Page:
NPA: Constitution allows Zuma to exercise his rights amid corruption case
Jacob Zuma appeared in court for the first time since losing his bid to convince NPA boss Shaun Abrahams not to prosecute him.
JOHANNESBURG - With questions being raised around whether former president Jacob Zuma will use delaying tactics to avoid having his trial begin in court, the National Prosecuting Authority (NPA) says the Constitution allows for him to exercise his rights fully.
Zuma appeared in the Durban High Court for the first time since losing his bid to convince NPA boss Shaun Abrahams not to prosecute him.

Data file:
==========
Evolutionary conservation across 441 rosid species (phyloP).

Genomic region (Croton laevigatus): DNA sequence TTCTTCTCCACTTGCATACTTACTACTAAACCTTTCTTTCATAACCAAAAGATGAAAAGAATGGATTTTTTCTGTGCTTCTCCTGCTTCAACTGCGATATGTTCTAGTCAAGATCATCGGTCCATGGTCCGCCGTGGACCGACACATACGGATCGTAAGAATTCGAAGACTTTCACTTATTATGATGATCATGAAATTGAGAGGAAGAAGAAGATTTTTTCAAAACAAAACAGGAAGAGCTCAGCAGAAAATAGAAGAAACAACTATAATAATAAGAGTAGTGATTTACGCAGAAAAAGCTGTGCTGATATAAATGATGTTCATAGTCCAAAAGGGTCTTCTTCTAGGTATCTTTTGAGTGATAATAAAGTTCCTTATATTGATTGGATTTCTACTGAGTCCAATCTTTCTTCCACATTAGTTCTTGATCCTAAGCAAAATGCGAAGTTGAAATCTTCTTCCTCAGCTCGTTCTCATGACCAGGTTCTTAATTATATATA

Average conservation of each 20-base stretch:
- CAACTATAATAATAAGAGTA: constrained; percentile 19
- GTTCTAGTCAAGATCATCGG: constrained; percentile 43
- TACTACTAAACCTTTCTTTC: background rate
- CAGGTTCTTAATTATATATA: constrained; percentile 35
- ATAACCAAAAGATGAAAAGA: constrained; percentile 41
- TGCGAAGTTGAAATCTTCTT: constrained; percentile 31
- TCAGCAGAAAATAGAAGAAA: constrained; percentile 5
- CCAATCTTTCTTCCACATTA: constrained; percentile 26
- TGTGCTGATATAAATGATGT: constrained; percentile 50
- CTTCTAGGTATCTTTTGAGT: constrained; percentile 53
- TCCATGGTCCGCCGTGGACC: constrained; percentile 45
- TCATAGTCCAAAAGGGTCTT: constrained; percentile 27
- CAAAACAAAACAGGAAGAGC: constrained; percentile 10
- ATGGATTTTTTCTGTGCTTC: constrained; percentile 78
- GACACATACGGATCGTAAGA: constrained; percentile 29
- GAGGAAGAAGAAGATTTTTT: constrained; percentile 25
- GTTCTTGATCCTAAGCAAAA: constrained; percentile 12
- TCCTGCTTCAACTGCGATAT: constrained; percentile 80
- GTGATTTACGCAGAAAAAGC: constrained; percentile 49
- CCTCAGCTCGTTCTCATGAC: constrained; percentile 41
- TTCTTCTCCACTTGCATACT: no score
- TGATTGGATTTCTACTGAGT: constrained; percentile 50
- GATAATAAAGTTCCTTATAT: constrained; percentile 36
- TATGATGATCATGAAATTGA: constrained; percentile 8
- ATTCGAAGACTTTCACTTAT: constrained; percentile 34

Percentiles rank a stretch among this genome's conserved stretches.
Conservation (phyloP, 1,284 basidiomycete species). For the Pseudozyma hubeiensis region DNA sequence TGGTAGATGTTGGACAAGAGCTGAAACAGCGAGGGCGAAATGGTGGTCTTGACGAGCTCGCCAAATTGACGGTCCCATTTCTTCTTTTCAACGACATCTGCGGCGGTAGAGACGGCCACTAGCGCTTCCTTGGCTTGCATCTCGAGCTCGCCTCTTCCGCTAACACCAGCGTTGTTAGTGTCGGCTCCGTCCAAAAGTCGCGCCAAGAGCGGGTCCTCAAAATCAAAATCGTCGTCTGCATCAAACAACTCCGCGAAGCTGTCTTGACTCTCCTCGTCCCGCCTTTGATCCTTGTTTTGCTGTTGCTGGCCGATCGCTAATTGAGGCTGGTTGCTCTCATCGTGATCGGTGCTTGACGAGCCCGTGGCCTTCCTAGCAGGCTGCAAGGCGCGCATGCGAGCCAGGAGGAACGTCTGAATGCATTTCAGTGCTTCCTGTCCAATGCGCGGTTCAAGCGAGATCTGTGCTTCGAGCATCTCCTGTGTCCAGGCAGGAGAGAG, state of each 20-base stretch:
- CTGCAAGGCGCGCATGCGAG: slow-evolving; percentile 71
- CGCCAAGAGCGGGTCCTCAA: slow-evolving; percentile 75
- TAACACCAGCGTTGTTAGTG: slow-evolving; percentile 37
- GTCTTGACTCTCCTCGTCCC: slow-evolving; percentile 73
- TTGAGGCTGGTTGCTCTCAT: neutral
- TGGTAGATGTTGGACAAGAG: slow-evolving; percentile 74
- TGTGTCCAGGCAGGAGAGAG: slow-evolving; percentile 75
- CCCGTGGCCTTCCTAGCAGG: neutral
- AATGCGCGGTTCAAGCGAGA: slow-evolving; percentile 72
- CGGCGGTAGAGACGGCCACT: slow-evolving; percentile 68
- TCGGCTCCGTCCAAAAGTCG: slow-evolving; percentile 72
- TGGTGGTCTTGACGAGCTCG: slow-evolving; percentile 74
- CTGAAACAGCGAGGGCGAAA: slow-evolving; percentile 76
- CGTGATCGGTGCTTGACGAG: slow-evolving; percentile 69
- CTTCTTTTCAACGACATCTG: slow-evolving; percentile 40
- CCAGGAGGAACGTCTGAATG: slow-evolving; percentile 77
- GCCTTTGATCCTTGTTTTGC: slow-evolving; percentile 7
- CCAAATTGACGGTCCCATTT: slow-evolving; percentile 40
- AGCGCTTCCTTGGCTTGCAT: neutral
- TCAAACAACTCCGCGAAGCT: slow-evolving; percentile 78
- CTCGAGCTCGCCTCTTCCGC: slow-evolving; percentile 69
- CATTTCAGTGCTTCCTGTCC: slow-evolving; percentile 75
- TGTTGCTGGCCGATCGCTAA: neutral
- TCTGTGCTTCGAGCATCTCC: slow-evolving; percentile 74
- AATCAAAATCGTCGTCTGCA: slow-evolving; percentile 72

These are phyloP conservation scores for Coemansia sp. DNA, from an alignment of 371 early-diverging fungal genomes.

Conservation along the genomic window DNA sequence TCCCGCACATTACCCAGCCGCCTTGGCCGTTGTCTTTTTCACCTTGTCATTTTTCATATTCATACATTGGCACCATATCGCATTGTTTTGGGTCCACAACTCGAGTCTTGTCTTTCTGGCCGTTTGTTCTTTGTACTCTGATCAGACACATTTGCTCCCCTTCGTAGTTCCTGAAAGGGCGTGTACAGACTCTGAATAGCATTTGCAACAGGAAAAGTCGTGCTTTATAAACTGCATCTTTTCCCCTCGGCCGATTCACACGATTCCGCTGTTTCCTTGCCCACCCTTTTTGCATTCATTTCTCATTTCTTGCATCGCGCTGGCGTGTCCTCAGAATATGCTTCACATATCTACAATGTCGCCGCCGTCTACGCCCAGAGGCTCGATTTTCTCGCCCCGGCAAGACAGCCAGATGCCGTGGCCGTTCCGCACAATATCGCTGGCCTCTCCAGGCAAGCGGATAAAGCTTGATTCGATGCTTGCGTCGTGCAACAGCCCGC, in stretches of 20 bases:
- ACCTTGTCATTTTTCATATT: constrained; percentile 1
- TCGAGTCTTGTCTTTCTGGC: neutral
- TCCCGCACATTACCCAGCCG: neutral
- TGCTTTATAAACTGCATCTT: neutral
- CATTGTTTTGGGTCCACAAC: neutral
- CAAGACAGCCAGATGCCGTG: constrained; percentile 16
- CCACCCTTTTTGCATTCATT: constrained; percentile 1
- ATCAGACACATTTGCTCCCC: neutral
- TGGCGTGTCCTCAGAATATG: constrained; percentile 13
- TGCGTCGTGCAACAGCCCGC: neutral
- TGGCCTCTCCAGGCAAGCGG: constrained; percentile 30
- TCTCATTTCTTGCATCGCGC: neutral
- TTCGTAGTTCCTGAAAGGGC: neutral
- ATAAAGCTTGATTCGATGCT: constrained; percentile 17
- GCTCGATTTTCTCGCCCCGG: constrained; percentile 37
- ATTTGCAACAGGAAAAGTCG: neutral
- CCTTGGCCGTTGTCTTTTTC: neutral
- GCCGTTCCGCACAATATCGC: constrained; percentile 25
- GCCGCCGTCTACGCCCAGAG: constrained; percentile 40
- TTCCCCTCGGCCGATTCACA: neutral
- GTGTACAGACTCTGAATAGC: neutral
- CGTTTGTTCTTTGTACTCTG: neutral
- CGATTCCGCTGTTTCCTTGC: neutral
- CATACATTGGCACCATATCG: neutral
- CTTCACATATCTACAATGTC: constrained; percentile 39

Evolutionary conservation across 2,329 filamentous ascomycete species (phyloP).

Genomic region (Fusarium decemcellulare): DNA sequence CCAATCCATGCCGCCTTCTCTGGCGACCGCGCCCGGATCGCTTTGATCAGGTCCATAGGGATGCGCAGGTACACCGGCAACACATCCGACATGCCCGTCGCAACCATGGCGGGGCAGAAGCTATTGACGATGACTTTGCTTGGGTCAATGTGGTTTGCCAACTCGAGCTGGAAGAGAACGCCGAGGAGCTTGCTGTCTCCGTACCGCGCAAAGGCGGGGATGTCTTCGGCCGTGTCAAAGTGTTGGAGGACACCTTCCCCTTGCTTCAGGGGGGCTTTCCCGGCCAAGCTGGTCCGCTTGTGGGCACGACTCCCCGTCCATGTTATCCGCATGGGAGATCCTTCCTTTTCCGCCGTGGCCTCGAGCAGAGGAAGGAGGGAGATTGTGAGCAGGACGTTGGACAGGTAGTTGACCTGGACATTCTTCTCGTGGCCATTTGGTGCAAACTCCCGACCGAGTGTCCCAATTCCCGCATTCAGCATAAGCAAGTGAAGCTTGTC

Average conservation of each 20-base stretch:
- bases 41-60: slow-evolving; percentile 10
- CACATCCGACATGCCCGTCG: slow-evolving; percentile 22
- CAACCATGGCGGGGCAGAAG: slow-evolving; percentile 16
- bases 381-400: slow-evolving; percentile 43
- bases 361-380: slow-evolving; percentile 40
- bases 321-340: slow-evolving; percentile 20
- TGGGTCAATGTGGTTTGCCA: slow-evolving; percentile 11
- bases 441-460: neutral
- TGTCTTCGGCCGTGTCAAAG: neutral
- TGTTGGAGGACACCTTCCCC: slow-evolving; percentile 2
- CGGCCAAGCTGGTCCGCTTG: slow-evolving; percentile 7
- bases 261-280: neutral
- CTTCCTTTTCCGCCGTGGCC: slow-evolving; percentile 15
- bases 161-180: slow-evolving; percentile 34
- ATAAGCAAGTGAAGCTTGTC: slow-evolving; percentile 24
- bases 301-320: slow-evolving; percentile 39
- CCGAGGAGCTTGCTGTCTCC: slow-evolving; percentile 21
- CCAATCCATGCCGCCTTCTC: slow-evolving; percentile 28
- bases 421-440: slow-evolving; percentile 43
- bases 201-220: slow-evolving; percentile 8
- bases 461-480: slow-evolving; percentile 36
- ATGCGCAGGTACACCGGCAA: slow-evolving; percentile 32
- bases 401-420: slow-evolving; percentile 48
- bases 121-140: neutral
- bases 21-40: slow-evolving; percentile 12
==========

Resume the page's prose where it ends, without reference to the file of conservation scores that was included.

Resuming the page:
He is facing 16 charges of fraud, corruption, racketeering and money laundering. His case will resume on 8 June.
The NPA's Luvuyo Mfaku said: “Provisionally in the sense that they indicated that they will launch a review application as well as make representations to the DPP. If those processes are not finalised by 8 [June], that would necessitate that we change that date and they won’t appear on that date.”
Mfaku says the former president has the right to explore all options provided by the justice system.
“It is each and every person’s right. Our Constitution entrenches the checks and balances, the right to review and appeal is intrinsic in that system. Therefore, it would be very myopic for us to say a person who is exercising those rights is employing delaying tactics.”